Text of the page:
John B kindly invited me to his annual ‘MOT walk’ that takes place on his birthday (when he temporarily catches me up age wise). “We start at 8am from outside the Leather’s Smithy pub in Langley” he asserted.
I drove Polly through a blizzard and arrived in semi darkness with about 15 minutes to spare. The place was deserted. I waited. Eventually, after 8.30 had come and gone, I decided on a stroll around Ridgegate Reservoir then a circuit on my own if nobody had turned up after that. Reaching the point from which the top picture was taken, I glanced around and noticed three figures marching up the road from Langley. Could that be John and his mates? I turned back and yes, it was they. John’s car had apparently failed to negotiate the slope out of Langley.
John follows the same route every year. “How far?” I asked. “About 20” was the reply, which offered me relief as I was wearing a new pair of boots. That’s until I realised he meant miles, not kilometres! Anyway, ‘never mind’, I thought, as we set off along the Gritstone Trail, which we followed all the way to Barleigh Ford Bridge in the Dane Valley, where we turned left to follow the route of the Dane Valley Way (DVW) to beyond Three Shire Heads.
After an overcast start, the cloud slowly dispersed, leaving us in sunshine by the time we passed the radio mast on Sutton Common, where we lined up for a self timed photo.
The focus of the route was Shutlingsloe, which was always visible, other than from valley sections of the walk, as we strolled around a wide south western arc of the ‘Matterhorn of Cheshire’.
After our first picnic break we descended into the Dane Valley and walked beside a conduit that reminded us of the industrial heritage of the area. This weir is also a sign of the textile mills that were powered by the River Dane.
Danebridge is currently the home of a fishery by a small lake, the Ship Inn, and the Wincle Beer Company’s microbrewery.
A slither alongside the River Dane past rare breed sheep saw us arrive for lunch at some picnic benches outside Gradbach Mill, recently disposed of by the YHA and refurbished as a ‘Boutique Hotel’. The building dates from 1792, when it was constructed for the purpose of spinning linen yarn.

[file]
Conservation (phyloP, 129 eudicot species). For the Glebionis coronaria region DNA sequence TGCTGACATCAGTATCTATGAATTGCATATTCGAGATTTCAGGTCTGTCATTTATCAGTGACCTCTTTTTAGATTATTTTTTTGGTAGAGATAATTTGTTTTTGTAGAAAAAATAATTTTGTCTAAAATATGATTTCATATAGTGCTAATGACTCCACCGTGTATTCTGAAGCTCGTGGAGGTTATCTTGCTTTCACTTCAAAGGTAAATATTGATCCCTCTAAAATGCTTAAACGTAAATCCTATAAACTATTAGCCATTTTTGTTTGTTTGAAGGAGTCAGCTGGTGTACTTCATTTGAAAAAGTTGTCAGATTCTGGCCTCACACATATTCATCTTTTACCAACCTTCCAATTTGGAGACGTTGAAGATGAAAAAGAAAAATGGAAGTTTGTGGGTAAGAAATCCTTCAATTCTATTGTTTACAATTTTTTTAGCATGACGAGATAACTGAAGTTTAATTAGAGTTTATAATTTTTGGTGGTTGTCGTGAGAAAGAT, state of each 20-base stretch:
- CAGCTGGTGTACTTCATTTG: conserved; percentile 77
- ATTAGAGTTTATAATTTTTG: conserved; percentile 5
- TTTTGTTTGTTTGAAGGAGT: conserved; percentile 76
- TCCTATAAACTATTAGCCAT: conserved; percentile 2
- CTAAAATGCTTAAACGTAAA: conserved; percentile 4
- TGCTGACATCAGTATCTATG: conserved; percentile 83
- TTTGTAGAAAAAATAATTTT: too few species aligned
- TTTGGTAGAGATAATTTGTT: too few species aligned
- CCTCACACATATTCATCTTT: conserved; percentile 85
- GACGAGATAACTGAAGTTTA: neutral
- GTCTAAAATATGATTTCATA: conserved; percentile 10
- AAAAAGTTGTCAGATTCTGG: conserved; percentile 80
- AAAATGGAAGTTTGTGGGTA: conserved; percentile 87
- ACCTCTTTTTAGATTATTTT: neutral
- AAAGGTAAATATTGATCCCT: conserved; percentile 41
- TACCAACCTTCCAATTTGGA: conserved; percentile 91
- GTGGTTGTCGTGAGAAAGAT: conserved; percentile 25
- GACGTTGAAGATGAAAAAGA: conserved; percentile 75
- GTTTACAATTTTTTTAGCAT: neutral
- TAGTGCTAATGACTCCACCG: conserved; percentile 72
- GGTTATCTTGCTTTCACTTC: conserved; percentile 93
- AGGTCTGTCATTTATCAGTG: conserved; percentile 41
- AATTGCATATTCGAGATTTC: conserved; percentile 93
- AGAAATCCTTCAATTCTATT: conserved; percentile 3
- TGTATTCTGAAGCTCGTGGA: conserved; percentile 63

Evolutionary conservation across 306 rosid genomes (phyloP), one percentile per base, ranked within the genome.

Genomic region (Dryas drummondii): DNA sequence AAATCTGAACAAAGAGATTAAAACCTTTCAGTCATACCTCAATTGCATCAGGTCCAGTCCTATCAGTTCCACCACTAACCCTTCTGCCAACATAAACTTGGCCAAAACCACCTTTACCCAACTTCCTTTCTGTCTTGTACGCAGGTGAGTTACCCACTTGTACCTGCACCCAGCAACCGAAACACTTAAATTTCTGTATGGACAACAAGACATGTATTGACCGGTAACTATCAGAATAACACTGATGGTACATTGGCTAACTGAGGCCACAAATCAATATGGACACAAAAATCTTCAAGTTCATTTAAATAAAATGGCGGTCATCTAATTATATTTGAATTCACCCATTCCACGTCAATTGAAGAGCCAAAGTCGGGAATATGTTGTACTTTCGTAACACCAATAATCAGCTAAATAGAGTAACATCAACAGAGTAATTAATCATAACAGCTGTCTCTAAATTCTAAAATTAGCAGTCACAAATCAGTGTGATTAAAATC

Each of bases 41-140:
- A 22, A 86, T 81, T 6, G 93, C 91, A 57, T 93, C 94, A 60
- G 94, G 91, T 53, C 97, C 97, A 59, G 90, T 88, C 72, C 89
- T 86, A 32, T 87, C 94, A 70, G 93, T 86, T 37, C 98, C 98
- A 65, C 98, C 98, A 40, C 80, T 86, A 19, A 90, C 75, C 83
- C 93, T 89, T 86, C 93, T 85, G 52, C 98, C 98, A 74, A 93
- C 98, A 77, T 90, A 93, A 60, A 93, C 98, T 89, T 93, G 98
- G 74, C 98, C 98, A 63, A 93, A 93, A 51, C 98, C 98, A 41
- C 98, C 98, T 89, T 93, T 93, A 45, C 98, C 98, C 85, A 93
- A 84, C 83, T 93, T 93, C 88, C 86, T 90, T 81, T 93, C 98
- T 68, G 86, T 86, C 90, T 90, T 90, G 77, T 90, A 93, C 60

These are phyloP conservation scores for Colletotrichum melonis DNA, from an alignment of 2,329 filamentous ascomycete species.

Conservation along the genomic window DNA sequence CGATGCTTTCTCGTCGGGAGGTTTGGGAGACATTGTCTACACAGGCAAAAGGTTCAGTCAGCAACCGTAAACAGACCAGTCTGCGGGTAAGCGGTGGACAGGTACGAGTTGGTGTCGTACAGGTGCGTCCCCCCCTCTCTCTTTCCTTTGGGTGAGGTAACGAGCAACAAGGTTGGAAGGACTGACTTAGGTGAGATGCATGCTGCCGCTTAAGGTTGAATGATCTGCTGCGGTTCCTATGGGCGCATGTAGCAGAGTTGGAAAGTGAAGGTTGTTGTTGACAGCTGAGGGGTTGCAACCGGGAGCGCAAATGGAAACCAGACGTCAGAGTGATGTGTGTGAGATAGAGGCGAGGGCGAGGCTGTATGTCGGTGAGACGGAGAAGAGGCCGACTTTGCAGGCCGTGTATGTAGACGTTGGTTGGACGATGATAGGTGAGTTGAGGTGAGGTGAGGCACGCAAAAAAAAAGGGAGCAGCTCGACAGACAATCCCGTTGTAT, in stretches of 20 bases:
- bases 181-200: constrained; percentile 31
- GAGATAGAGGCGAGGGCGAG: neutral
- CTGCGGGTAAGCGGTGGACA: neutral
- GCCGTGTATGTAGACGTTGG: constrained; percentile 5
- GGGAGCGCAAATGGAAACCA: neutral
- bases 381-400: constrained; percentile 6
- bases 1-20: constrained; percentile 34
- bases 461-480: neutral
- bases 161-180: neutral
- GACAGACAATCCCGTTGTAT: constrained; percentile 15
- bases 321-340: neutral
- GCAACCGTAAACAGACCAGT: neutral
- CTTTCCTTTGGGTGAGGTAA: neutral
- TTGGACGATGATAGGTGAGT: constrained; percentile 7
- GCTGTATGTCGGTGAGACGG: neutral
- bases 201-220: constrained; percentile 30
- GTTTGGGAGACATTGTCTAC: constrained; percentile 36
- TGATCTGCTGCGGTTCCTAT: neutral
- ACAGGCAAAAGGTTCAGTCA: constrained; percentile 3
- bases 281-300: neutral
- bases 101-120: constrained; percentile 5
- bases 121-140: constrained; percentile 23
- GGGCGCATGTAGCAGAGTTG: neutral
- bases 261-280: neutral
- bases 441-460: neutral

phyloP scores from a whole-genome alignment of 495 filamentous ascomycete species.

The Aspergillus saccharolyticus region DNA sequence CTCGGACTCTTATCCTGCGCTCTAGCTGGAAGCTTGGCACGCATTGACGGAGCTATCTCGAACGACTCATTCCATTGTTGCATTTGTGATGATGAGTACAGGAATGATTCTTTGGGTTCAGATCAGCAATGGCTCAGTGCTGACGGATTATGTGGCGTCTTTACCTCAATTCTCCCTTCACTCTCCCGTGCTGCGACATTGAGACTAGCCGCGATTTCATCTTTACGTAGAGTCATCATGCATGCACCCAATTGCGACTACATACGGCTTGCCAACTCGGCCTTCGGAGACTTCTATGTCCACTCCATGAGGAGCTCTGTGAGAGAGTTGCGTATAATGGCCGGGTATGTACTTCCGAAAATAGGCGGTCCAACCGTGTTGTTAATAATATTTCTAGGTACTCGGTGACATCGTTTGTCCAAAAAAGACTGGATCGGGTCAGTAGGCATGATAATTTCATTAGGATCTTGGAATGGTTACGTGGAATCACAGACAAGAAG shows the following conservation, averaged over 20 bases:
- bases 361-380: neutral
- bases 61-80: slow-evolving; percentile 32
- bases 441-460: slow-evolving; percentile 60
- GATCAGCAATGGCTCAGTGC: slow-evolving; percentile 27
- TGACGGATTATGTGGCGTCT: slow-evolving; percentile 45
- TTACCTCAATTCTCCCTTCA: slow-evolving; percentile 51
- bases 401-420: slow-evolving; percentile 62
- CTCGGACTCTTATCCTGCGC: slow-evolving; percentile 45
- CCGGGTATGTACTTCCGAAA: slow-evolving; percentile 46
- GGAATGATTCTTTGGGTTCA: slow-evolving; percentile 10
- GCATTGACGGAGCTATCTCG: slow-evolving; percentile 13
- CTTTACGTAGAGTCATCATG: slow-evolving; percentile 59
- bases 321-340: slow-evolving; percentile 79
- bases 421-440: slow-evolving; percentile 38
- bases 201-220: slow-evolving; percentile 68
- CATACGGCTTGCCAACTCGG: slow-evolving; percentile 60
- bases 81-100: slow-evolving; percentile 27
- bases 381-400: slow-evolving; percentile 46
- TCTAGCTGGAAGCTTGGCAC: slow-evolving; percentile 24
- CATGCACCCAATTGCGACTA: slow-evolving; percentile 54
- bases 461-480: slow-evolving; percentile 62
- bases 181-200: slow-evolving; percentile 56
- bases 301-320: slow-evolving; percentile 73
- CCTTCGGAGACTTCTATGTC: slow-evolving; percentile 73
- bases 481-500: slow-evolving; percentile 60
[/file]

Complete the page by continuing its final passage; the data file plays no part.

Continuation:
Beyond Gradbach, the Dane Valley Way rises briefly above the valley and passes a few decrepit buildings, including a barn with old stalls that appears to be one of John B’s favourite places.
It was quite hard going up to Three Shire Heads, where the scene contrasted greatly with the one we experienced last Sunday.
After Three Shire Heads, the DVW was soon left to its own devices whilst we ascended steeply to the A54 road. Beyond that, Cumberland Clough used to be a glorious route, the surface flattened by the hooves of generations of pack horses. Sadly, recent use seems to be concentrated on trial biking, resulting in the destruction of the wonderful old path. A shame. A route I sometimes use for mountain biking, where full suspension makes life relatively easy.
Towards the bottom of Cumberland Clough, the valley opens out and the 506 metre top of Shutlingsloe, complete with stick men traversing the summit, appears ahead, its ascent now imminent.
After a third picnic stop and a final gulp of jelly babies and cake, we were fuelled for the steep but short yomp in deteriorating light to the iconic summit and its views over the street lit towns of North Cheshire and Greater Manchester.
As John posed with Tom and Steve on the summit at 5 pm, it appeared to me to be virtually dark. But the auto setting on my camera obviously disagreed!
We strolled back down a path compacted by today’s many visitors, to Trentabank, by which time it was indeed completely dark. At the visitor centre I left the others, some of whom were slowing dramatically. They very rarely walk this far, so they had done well, and John – still going strong – had passed his MOT with flying colours. I needed to get back home for another appointment (see next entry), so it was with great regret that I couldn’t linger for some rehydration fluid at the Sutton Arms with the others. Sorry folks.
Here’s the route (click on it for a larger version) – about 33km, 1200 metres ascent, taking us 9.25 hours. The ‘picnic’ icons denote our three picnic breaks.
A grand day out. Thanks, John.